Vermont governor rejects recreational pot bill

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The governor of Vermont has rejected a bill to legalize recreational marijuana in his state.

Governor Phil Scott, a Republican, told reporters he was not satisfied that the bill adequately protected public safety. He said he was particularly worried about the threat of stoned drivers and about children getting access to pot.

The governor said he was returning the bill to the legislature.

Eight states and the District of Columbia have legalized recreational pot. Vermont would have been the first to do it by passing a law rather than a ballot measure.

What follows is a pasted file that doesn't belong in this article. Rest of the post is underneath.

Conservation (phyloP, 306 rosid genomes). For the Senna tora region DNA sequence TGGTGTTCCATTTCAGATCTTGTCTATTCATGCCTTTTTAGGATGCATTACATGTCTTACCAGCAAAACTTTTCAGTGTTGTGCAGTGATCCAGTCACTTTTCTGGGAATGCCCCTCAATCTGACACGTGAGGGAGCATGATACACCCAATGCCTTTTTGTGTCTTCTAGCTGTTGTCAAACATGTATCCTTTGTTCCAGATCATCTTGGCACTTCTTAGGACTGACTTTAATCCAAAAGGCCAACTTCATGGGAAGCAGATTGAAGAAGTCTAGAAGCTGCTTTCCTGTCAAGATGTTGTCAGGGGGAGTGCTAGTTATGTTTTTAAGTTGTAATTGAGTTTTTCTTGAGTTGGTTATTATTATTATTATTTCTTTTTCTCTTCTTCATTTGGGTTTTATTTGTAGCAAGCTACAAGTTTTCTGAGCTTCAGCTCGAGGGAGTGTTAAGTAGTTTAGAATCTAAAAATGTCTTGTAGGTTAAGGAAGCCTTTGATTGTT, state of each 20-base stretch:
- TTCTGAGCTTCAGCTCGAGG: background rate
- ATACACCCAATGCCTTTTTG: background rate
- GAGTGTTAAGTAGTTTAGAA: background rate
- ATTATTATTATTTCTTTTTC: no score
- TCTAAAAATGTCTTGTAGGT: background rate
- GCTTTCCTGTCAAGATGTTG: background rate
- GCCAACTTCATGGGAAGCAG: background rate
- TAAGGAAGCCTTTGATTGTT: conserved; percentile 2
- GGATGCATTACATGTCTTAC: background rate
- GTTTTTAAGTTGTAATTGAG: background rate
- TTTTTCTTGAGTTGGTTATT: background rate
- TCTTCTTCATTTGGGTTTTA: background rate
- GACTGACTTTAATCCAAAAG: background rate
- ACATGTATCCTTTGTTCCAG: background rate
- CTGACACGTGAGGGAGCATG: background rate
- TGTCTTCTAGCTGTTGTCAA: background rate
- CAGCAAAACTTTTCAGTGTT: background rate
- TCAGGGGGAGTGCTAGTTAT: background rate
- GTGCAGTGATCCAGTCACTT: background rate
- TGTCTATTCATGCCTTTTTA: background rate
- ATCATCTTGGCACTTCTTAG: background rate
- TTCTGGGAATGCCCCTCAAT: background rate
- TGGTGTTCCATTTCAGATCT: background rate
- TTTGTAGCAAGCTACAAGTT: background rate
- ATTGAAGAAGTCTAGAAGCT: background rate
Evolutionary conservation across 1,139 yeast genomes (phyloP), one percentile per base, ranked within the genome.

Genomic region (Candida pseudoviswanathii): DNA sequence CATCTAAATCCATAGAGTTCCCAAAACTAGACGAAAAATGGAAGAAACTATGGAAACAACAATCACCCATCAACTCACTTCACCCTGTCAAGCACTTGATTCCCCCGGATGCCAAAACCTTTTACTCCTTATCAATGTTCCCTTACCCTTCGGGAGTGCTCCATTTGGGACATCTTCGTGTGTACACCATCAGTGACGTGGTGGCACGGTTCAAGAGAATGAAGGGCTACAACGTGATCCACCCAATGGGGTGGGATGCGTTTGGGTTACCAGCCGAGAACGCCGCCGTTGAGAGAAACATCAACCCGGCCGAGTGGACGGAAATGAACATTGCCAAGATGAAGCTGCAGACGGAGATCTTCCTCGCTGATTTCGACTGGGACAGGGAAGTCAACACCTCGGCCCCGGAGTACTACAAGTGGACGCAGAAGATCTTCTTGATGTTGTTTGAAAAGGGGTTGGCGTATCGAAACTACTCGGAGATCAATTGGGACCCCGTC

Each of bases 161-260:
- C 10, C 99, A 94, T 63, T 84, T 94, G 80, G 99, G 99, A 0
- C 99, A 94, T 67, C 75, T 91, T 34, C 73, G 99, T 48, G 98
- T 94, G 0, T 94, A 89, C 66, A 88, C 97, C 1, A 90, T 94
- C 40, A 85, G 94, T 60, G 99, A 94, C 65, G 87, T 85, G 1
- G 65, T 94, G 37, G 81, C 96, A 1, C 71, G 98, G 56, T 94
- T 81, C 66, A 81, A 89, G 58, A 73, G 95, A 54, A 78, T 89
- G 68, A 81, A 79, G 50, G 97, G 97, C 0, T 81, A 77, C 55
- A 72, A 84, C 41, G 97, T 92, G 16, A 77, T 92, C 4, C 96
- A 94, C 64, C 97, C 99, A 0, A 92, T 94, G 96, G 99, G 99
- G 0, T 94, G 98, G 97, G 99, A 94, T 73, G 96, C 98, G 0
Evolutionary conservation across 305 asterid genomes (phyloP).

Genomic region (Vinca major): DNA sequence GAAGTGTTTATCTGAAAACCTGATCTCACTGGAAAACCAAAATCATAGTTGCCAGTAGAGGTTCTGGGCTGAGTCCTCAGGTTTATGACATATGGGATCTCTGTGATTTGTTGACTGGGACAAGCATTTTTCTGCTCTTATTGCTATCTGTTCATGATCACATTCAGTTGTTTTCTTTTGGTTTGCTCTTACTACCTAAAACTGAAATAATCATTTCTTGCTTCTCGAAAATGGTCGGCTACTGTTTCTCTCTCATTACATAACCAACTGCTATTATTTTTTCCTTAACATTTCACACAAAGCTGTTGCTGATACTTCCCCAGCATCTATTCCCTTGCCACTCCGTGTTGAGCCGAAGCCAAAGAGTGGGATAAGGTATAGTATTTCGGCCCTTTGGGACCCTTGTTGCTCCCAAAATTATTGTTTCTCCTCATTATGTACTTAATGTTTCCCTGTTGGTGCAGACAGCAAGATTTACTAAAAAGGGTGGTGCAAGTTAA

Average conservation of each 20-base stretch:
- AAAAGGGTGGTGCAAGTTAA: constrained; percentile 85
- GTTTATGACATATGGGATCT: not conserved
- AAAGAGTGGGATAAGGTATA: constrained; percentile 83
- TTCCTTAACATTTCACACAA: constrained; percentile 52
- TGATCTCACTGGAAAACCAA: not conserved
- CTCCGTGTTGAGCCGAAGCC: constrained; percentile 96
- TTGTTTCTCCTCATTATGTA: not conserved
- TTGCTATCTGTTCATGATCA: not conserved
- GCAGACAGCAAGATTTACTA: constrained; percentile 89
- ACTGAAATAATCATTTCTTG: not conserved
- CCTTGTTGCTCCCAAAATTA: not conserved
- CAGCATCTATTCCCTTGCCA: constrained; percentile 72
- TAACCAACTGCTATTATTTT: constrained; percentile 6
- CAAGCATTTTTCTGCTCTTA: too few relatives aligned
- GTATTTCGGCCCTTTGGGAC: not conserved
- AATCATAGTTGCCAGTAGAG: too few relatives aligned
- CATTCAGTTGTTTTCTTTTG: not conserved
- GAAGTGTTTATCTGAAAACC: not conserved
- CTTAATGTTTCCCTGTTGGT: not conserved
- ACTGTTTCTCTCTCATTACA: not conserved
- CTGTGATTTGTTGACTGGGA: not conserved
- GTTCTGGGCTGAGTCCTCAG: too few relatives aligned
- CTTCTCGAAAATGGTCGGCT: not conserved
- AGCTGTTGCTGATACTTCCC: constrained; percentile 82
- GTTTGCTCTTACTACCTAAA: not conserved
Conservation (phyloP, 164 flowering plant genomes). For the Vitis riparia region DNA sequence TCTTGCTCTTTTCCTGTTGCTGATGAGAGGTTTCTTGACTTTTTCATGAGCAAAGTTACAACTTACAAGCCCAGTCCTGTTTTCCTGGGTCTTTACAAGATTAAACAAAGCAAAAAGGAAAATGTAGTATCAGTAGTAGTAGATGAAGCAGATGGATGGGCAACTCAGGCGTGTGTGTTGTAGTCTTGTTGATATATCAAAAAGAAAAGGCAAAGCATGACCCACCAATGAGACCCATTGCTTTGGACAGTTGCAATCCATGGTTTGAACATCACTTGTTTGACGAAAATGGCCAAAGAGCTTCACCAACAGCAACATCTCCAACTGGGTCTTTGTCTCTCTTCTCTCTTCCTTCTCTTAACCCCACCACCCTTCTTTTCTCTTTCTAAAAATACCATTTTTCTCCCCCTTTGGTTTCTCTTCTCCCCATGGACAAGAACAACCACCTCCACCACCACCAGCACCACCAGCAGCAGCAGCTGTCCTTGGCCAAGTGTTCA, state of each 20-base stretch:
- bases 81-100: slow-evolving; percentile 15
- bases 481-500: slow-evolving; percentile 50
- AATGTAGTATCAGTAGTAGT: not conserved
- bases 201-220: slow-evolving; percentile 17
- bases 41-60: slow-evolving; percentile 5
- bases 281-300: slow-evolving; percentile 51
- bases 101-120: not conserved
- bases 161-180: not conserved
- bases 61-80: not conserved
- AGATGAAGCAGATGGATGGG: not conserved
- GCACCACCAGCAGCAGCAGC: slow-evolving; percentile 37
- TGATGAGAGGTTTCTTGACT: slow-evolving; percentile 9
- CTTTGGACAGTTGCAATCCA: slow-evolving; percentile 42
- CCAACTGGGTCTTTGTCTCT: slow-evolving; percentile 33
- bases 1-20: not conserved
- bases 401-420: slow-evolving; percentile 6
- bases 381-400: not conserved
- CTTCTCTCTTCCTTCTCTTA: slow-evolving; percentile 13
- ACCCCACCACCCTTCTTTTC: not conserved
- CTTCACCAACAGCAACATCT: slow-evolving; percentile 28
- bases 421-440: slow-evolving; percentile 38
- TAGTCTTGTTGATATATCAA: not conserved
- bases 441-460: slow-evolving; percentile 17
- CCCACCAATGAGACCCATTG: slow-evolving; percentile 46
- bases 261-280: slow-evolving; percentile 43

Medical marijuana is already legal in Vermont. The bill would have opened a retail market for recreational marijuana in Vermont beginning in July 2018.

Marijuana sales in Vermont could have totaled $179 million by 2025 if the state had legalized recreational pot, according to estimates from New Frontier, a company that analyzes the marijuana industry.

Of the eight states where recreational pot is legal, half — Colorado, Washington, Oregon and Alaska — already have retail markets, meaning pot can be bought at dispensaries by customers 21 or older.

The other four states — California, Maine, Massachusetts and Nevada — only legalized recreational marijuana in November, and state and local regulators haven’t yet established how the drug will be sold and taxed.

It typically takes more than year from legalization to actual sales in dispensaries.

New Frontier forecasts that marijuana sales nationwide will hit $24.1 billion by 2025, dominated by California, where medical marijuana is already a multi-billion-dollar industry.

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